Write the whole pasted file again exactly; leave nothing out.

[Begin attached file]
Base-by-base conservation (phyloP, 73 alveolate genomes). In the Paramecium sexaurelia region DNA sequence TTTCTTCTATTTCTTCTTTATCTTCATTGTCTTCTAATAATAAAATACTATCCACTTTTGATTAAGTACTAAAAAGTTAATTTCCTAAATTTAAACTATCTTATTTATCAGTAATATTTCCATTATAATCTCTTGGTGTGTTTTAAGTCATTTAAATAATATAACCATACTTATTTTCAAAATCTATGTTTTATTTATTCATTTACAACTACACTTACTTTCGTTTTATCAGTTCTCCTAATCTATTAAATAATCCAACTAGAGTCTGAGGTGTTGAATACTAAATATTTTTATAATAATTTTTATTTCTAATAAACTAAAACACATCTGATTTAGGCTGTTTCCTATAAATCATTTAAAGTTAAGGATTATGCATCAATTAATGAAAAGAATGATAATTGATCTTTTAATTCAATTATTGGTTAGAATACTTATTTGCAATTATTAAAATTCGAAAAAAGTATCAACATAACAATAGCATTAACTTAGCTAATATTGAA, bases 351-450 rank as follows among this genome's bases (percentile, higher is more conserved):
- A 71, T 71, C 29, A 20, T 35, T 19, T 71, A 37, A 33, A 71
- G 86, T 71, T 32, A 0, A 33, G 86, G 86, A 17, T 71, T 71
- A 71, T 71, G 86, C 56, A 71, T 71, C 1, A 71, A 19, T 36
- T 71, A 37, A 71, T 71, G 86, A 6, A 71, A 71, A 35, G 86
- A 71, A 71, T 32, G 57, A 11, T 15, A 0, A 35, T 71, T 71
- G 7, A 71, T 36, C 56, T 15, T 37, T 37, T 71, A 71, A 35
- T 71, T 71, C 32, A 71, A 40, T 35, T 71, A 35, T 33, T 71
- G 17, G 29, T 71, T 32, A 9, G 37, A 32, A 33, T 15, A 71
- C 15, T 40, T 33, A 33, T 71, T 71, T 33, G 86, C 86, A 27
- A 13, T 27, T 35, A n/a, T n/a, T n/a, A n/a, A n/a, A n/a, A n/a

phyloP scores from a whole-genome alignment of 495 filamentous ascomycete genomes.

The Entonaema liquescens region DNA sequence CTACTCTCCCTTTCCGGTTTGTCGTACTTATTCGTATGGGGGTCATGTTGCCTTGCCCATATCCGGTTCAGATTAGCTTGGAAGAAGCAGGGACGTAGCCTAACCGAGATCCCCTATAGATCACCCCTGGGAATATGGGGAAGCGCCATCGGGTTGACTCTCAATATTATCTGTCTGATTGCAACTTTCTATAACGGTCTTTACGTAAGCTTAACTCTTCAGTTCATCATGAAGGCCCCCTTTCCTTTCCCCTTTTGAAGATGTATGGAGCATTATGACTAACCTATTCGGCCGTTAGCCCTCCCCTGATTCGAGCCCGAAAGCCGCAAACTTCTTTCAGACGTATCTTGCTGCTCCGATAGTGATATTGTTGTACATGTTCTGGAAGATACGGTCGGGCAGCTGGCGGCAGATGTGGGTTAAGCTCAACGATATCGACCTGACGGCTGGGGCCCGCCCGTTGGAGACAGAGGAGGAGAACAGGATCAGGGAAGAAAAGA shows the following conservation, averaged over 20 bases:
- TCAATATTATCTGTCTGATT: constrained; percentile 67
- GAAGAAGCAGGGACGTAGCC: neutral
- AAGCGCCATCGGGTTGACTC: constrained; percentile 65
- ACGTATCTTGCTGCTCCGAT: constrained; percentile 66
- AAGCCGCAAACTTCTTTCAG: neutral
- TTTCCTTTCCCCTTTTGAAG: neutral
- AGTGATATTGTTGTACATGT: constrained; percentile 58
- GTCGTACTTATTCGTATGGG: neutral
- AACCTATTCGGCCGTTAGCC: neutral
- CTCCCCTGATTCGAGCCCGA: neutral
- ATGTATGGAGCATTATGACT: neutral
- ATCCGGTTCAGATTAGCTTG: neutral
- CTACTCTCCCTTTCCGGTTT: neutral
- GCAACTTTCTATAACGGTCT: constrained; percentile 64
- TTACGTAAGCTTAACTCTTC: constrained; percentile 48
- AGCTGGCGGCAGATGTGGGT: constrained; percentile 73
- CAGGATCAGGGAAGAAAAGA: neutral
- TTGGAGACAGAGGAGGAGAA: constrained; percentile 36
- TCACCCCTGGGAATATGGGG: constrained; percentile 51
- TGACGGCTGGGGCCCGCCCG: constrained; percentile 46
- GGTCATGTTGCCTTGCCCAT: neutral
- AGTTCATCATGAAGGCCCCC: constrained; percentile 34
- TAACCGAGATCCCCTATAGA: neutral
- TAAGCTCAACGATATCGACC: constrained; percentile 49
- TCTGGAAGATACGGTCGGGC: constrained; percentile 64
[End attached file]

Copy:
Base-by-base conservation (phyloP, 73 alveolate genomes). In the Paramecium sexaurelia region DNA sequence TTTCTTCTATTTCTTCTTTATCTTCATTGTCTTCTAATAATAAAATACTATCCACTTTTGATTAAGTACTAAAAAGTTAATTTCCTAAATTTAAACTATCTTATTTATCAGTAATATTTCCATTATAATCTCTTGGTGTGTTTTAAGTCATTTAAATAATATAACCATACTTATTTTCAAAATCTATGTTTTATTTATTCATTTACAACTACACTTACTTTCGTTTTATCAGTTCTCCTAATCTATTAAATAATCCAACTAGAGTCTGAGGTGTTGAATACTAAATATTTTTATAATAATTTTTATTTCTAATAAACTAAAACACATCTGATTTAGGCTGTTTCCTATAAATCATTTAAAGTTAAGGATTATGCATCAATTAATGAAAAGAATGATAATTGATCTTTTAATTCAATTATTGGTTAGAATACTTATTTGCAATTATTAAAATTCGAAAAAAGTATCAACATAACAATAGCATTAACTTAGCTAATATTGAA, bases 351-450 rank as follows among this genome's bases (percentile, higher is more conserved):
- A 71, T 71, C 29, A 20, T 35, T 19, T 71, A 37, A 33, A 71
- G 86, T 71, T 32, A 0, A 33, G 86, G 86, A 17, T 71, T 71
- A 71, T 71, G 86, C 56, A 71, T 71, C 1, A 71, A 19, T 36
- T 71, A 37, A 71, T 71, G 86, A 6, A 71, A 71, A 35, G 86
- A 71, A 71, T 32, G 57, A 11, T 15, A 0, A 35, T 71, T 71
- G 7, A 71, T 36, C 56, T 15, T 37, T 37, T 71, A 71, A 35
- T 71, T 71, C 32, A 71, A 40, T 35, T 71, A 35, T 33, T 71
- G 17, G 29, T 71, T 32, A 9, G 37, A 32, A 33, T 15, A 71
- C 15, T 40, T 33, A 33, T 71, T 71, T 33, G 86, C 86, A 27
- A 13, T 27, T 35, A n/a, T n/a, T n/a, A n/a, A n/a, A n/a, A n/a

phyloP scores from a whole-genome alignment of 495 filamentous ascomycete genomes.

The Entonaema liquescens region DNA sequence CTACTCTCCCTTTCCGGTTTGTCGTACTTATTCGTATGGGGGTCATGTTGCCTTGCCCATATCCGGTTCAGATTAGCTTGGAAGAAGCAGGGACGTAGCCTAACCGAGATCCCCTATAGATCACCCCTGGGAATATGGGGAAGCGCCATCGGGTTGACTCTCAATATTATCTGTCTGATTGCAACTTTCTATAACGGTCTTTACGTAAGCTTAACTCTTCAGTTCATCATGAAGGCCCCCTTTCCTTTCCCCTTTTGAAGATGTATGGAGCATTATGACTAACCTATTCGGCCGTTAGCCCTCCCCTGATTCGAGCCCGAAAGCCGCAAACTTCTTTCAGACGTATCTTGCTGCTCCGATAGTGATATTGTTGTACATGTTCTGGAAGATACGGTCGGGCAGCTGGCGGCAGATGTGGGTTAAGCTCAACGATATCGACCTGACGGCTGGGGCCCGCCCGTTGGAGACAGAGGAGGAGAACAGGATCAGGGAAGAAAAGA shows the following conservation, averaged over 20 bases:
- TCAATATTATCTGTCTGATT: constrained; percentile 67
- GAAGAAGCAGGGACGTAGCC: neutral
- AAGCGCCATCGGGTTGACTC: constrained; percentile 65
- ACGTATCTTGCTGCTCCGAT: constrained; percentile 66
- AAGCCGCAAACTTCTTTCAG: neutral
- TTTCCTTTCCCCTTTTGAAG: neutral
- AGTGATATTGTTGTACATGT: constrained; percentile 58
- GTCGTACTTATTCGTATGGG: neutral
- AACCTATTCGGCCGTTAGCC: neutral
- CTCCCCTGATTCGAGCCCGA: neutral
- ATGTATGGAGCATTATGACT: neutral
- ATCCGGTTCAGATTAGCTTG: neutral
- CTACTCTCCCTTTCCGGTTT: neutral
- GCAACTTTCTATAACGGTCT: constrained; percentile 64
- TTACGTAAGCTTAACTCTTC: constrained; percentile 48
- AGCTGGCGGCAGATGTGGGT: constrained; percentile 73
- CAGGATCAGGGAAGAAAAGA: neutral
- TTGGAGACAGAGGAGGAGAA: constrained; percentile 36
- TCACCCCTGGGAATATGGGG: constrained; percentile 51
- TGACGGCTGGGGCCCGCCCG: constrained; percentile 46
- GGTCATGTTGCCTTGCCCAT: neutral
- AGTTCATCATGAAGGCCCCC: constrained; percentile 34
- TAACCGAGATCCCCTATAGA: neutral
- TAAGCTCAACGATATCGACC: constrained; percentile 49
- TCTGGAAGATACGGTCGGGC: constrained; percentile 64